Three separate costs are involved in a building program: bid cost, construction cost, and capital cost. Each cost builds upon the previous until the capital cost is reached. Capital costs are the total moneys that your congregation will spend to finish the project. This is an extremely important point to re member. The total amount of money that you and your congregation will spend on the overall turnkey project is found in the capital cost.
Let's briefly examine what is included in each cost.
Bid cost. The bid cost is the "bid" amount a general contractor gives to construct the fixed building and prepare the surrounding site. Typically the following are included: excavations; foundations; structure; exterior skin; vertical movement; interior finishes; fittings and fixtures; plumbing; heating and air conditioning; fire protection; electrical; sitework and parking; landscaping; and the general contractor's general conditions, overhead, and profit.
If you are receiving budget numbers from a construction industry professional, generally these are bid cost numbers. This is where you can utilize the building and construction industry professionals in your congregation. Bid cost numbers are their specialty. These are the numbers they deal with on a daily basis. These professionals can render a real and much-needed service for identifying bid costs.
Construction cost. The construction cost incorporates the bid cost plus the following typical items: escalation (inflation) costs; professional design and consultant fees; and construction change-order contingencies.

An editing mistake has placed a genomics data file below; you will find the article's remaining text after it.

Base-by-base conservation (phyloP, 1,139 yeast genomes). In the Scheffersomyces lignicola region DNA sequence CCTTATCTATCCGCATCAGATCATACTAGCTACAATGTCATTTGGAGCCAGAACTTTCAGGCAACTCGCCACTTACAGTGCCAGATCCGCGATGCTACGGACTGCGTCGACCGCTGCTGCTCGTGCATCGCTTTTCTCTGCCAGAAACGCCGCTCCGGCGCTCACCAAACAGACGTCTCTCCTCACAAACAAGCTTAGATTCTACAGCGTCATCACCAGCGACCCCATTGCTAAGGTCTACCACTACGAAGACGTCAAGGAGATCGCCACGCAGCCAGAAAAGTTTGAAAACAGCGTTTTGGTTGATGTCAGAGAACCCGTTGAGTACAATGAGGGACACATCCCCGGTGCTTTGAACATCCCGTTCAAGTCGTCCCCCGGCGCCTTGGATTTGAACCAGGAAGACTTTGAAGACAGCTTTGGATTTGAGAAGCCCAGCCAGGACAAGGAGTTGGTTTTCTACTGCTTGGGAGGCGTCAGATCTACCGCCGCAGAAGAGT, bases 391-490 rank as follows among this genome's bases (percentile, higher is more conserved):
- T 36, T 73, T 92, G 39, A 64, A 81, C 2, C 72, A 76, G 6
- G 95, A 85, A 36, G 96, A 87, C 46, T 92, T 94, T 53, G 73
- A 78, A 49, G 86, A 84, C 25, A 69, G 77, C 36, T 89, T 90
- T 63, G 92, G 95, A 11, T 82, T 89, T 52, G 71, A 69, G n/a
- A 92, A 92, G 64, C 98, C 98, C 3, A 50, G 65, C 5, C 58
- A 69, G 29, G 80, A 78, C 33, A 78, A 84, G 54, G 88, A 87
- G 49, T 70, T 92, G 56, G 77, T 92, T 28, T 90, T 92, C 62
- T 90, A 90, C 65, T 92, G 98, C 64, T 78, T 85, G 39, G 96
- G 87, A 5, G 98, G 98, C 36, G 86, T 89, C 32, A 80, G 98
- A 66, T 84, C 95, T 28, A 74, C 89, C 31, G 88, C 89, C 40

Capital cost. The capital cost includes all the money that will be spent on the building project. It includes the bid cost, the construction cost, and the following items: land costs; impact fees; sanctuary seating; sound systems; special sanctuary lighting; surveys; testing and inspections; signs and graphics; musical instruments; classroom and office furniture; kitchen equipment; computers; telephone equipment; models and renderings; start-up costs; fund-raising costs; and building loan financing fees.
The key to a stress- and problem-free project is identifying and accurately budgeting all costs for the complete project.
Let us now examine the four major phases of a building program.
Undertake feasibility study
Feasibility studies are important for ac curate financial planning and cost control. Most capital cost savings are realized in this phase. This phase enables your congregation to receive adequate information and insight into its needs and capabilities with the least amount of money expended. With out properly completing this phase, your building plans will be like a ship without a rudder.
The feasibility study is the vehicle your congregation will use to make timely, costeffective decisions about its future plans. This study brings into clear focus the growth needs of the church as well as financial stability and the congregation's capabilities.
Solid overall information is needed to make the decisions of how or whether to proceed further into a building program. Five categories of information make up a proper feasibility study: future membership growth; financial resource capabilities; growth potential within the surrounding community; preliminary space programming and capital cost budgeting; and site or existing facility growth potential.
Determine the program
The program phase is most important and yet it is the least understood and utilized. This is the phase that determines the "space" for your new facility.